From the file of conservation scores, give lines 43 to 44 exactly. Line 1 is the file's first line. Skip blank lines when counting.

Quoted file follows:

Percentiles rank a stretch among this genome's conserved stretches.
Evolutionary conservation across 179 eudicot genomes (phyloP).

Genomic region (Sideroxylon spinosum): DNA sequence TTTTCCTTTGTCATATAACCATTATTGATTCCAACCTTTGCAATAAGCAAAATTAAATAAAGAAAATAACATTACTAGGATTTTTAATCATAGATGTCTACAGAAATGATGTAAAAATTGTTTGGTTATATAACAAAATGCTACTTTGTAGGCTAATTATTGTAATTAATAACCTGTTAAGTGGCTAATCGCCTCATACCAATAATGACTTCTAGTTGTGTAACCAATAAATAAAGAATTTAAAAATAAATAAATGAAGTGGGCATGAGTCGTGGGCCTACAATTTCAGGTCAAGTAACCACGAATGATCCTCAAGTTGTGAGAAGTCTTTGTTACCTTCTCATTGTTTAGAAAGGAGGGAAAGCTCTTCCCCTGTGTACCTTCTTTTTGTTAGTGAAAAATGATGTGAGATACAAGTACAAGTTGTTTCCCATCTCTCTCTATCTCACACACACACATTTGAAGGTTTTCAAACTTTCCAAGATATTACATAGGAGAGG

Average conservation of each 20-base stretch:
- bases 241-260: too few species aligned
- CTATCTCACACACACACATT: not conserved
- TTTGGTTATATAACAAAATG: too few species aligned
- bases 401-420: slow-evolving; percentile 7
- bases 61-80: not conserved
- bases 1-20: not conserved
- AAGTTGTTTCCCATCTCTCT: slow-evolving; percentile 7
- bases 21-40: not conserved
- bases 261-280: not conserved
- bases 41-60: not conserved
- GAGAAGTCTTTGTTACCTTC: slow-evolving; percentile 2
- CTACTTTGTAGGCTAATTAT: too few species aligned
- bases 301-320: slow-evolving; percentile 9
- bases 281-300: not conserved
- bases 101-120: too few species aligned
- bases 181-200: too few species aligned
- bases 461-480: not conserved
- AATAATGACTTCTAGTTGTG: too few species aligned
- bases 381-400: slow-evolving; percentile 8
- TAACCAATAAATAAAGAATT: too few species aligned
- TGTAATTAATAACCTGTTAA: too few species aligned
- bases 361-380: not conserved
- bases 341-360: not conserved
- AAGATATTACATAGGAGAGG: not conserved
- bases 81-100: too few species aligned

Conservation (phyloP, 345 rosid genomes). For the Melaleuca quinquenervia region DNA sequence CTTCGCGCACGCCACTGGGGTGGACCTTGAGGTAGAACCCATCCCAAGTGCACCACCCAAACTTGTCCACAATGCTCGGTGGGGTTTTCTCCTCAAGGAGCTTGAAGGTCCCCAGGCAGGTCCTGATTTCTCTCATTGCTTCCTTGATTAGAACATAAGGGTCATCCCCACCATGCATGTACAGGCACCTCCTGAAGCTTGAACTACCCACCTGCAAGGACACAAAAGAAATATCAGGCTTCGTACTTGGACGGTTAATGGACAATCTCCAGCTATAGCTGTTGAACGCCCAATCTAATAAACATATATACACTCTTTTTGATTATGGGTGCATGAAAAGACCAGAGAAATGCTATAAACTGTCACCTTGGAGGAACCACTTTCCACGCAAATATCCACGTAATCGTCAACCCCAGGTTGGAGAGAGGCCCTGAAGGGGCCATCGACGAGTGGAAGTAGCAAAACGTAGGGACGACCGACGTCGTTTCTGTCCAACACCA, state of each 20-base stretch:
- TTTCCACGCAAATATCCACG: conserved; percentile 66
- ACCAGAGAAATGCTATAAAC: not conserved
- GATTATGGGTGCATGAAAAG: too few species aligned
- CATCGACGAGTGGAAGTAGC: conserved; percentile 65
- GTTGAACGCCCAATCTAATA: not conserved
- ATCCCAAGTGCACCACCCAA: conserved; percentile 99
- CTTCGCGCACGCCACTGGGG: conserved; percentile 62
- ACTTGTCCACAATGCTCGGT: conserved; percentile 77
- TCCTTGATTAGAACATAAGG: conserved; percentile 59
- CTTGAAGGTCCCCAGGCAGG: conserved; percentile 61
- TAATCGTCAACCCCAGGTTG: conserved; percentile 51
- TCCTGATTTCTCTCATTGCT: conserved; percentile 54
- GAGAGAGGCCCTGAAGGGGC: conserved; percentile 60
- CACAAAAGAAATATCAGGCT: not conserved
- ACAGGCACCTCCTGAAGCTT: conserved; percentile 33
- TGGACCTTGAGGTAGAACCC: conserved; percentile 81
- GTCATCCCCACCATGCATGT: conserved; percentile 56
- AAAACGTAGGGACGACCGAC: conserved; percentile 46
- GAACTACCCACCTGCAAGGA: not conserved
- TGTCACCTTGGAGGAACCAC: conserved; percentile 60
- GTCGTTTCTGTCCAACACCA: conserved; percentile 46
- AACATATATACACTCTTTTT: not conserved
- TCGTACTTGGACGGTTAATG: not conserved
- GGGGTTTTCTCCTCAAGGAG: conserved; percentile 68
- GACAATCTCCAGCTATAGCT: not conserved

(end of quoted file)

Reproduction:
- GAGAGAGGCCCTGAAGGGGC: conserved; percentile 60
- CACAAAAGAAATATCAGGCT: not conserved